The Wind in the Pine Tree
Then he turned his face inland. The sound of music was still in his ears. The voice was like the voice of a Heavenly Being, and strange and mystical were the words of the song:—
“The lover brought a love gift to his mistress, Jewels of jade upon a silken string; Well-carved jewels, Well-rounded jewels, Green as the grass, Upon a silken string. The jewels know not one another, The string they know, Oh, the strength of the silken string!”
The Youth went inland and came to the great Pine Tree and to the Maid that sat beneath, weaving diligently and singing. The crane came flying with her strong white wings, and perched upon the Tree’s topmost branches. The tortoise lay below on the brown carpet of needles. He watched and saw much with his little eyes, but he said nothing, being very silent by nature.
The Youth stood before the Maiden, waiting.
“Whence come you?” she said, lifting up her eyes.
“I have come across the sea path. I have come from afar.”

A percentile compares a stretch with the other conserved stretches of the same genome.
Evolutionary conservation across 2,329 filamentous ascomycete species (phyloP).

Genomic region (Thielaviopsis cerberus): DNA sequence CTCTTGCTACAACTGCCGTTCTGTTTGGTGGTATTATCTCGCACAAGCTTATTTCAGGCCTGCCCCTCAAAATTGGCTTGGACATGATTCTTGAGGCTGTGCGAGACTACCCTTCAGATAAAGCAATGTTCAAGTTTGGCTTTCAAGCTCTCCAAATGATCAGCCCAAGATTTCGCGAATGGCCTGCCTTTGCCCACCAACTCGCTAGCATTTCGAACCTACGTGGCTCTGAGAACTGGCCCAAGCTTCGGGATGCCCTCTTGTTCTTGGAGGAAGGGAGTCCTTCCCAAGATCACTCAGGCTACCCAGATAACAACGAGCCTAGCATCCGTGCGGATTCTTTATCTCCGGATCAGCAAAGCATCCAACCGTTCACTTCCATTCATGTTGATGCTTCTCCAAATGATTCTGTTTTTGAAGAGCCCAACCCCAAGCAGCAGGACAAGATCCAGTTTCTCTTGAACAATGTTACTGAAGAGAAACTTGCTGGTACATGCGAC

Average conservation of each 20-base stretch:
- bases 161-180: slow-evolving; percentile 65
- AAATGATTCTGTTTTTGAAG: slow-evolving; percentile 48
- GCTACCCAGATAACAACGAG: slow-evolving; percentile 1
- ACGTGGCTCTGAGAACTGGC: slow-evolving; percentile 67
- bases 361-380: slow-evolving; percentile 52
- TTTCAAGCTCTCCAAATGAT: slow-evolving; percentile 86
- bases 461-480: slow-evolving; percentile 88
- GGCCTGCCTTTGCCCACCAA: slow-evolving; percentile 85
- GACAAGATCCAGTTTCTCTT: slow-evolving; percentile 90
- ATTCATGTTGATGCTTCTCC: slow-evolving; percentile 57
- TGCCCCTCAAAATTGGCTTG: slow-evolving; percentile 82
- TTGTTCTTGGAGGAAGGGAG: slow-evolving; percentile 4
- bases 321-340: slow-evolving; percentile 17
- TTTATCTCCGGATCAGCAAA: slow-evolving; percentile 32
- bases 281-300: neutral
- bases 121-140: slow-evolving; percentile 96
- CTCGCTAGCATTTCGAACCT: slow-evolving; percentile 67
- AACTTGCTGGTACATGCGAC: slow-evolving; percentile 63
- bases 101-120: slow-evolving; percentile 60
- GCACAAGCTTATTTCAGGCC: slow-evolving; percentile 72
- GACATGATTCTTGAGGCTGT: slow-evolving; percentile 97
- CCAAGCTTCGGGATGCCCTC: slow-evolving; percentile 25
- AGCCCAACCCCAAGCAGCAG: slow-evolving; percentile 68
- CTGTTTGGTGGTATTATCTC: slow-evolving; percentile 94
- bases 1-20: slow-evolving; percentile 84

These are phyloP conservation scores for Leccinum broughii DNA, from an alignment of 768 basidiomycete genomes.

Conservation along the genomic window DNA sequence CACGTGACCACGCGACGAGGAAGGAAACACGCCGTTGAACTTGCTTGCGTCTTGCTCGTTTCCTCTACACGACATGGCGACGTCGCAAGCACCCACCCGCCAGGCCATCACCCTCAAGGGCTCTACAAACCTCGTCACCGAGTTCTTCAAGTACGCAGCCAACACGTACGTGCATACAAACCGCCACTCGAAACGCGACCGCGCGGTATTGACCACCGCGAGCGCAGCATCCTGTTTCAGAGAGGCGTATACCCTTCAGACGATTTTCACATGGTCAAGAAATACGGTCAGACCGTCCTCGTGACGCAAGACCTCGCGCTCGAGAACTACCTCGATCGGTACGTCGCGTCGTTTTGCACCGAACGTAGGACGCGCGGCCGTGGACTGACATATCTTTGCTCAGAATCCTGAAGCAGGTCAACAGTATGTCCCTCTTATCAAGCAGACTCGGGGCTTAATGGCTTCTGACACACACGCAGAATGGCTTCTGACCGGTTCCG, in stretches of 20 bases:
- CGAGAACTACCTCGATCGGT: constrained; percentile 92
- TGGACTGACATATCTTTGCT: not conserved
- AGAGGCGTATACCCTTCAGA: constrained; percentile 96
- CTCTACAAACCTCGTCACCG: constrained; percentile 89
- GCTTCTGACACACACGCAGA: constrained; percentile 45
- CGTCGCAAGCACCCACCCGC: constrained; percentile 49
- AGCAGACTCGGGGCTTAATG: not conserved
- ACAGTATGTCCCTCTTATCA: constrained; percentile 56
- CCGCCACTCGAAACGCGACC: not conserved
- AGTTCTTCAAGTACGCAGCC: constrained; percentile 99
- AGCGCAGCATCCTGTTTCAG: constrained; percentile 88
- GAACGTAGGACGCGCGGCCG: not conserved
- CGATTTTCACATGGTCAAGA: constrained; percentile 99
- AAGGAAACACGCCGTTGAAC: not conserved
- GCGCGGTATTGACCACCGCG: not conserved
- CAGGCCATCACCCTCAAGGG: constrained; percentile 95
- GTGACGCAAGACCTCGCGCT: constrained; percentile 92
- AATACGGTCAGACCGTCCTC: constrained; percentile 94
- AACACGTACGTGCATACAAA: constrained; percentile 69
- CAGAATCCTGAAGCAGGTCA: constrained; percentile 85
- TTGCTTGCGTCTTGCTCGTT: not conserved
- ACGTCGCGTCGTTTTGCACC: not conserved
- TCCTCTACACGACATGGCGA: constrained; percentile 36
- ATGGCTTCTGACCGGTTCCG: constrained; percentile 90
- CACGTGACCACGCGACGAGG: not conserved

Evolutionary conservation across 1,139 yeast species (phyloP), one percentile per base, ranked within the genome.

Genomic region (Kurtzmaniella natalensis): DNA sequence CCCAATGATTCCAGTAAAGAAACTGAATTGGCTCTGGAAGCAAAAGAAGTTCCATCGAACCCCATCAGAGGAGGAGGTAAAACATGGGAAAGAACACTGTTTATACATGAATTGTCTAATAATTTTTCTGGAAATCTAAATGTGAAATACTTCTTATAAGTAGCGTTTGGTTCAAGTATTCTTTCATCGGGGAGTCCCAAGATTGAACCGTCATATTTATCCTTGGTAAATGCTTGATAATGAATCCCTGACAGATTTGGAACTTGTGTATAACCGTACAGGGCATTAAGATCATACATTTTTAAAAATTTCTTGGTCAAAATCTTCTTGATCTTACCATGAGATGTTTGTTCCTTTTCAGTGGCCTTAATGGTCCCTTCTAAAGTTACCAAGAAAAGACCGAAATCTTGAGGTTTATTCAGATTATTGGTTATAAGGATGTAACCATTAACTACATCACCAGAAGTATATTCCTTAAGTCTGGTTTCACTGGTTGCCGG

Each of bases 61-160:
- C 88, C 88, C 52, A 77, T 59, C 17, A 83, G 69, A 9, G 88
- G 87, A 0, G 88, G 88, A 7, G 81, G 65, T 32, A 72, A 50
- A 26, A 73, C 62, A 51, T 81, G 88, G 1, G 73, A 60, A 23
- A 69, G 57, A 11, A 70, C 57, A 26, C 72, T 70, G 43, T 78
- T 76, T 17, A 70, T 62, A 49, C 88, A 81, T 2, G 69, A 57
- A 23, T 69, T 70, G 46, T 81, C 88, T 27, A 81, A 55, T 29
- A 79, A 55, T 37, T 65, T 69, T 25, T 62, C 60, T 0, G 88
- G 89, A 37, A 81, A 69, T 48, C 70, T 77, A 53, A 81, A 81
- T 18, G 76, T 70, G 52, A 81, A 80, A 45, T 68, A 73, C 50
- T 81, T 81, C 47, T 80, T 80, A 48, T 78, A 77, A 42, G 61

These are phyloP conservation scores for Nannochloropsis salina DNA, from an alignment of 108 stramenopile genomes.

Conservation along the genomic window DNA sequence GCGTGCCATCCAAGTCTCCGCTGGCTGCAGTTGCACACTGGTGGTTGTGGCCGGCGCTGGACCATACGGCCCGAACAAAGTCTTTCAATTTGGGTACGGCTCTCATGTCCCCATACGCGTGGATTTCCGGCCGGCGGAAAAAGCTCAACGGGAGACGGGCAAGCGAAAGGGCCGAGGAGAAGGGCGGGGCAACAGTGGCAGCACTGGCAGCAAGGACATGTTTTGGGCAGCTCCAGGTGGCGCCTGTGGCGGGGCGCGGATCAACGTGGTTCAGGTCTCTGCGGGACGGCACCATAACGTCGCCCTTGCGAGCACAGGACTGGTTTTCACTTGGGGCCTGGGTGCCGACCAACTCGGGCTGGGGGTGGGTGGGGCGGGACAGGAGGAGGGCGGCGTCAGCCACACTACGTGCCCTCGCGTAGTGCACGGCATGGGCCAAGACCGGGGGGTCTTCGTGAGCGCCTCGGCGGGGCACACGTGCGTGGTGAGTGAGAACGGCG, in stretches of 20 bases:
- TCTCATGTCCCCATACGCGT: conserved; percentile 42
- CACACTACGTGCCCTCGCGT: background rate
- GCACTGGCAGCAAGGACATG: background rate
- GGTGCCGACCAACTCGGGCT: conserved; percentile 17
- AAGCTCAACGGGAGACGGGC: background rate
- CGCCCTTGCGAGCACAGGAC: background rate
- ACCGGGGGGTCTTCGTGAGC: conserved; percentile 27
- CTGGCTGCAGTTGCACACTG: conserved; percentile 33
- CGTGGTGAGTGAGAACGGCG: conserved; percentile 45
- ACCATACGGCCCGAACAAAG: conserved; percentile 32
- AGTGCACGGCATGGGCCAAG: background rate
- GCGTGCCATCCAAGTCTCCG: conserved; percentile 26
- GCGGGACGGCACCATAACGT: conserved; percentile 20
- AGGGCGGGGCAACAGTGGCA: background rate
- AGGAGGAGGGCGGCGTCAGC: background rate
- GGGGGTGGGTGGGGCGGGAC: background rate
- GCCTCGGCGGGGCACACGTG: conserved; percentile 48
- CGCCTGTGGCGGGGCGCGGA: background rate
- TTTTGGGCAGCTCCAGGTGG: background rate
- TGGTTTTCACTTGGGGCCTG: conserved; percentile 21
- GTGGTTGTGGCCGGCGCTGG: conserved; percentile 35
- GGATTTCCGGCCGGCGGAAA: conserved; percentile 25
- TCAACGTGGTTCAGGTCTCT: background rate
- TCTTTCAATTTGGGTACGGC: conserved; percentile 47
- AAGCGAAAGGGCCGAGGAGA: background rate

“And wherefore came you?”
“That you must know best, seeing it was your voice that sang in my heart.”
“Do you bring me the gift?” she said.
“Indeed, I bring you the complete gift, jewels of jade upon a silken string.”
“Come,” she said, and rose and took him by the hand. And they went to her father’s house.
So they drank the “Three Times Three,” and were made man and wife, and lived in sweet tranquillity many, many years.
All the time the crane dwelt in the Pine Tree’s topmost branches, and the tortoise on the brown carpet of needles below.
At last the Youth and Maiden, that once were, became white-haired, old, and withered, by the swift, relentless passage of years.
“Fair love,” said the old man, “how weary I grow! It is sad to be old.”
“Say not so, dear delight of my heart,” said the old woman; “say not so, the best of all is to come.”
“My dear,” said the old man, “I have a desire to see the great Pine Tree before I die, and to listen once more to the song of the wind in its branches.”
“Come, then,” she said, and rose and took him by the hand.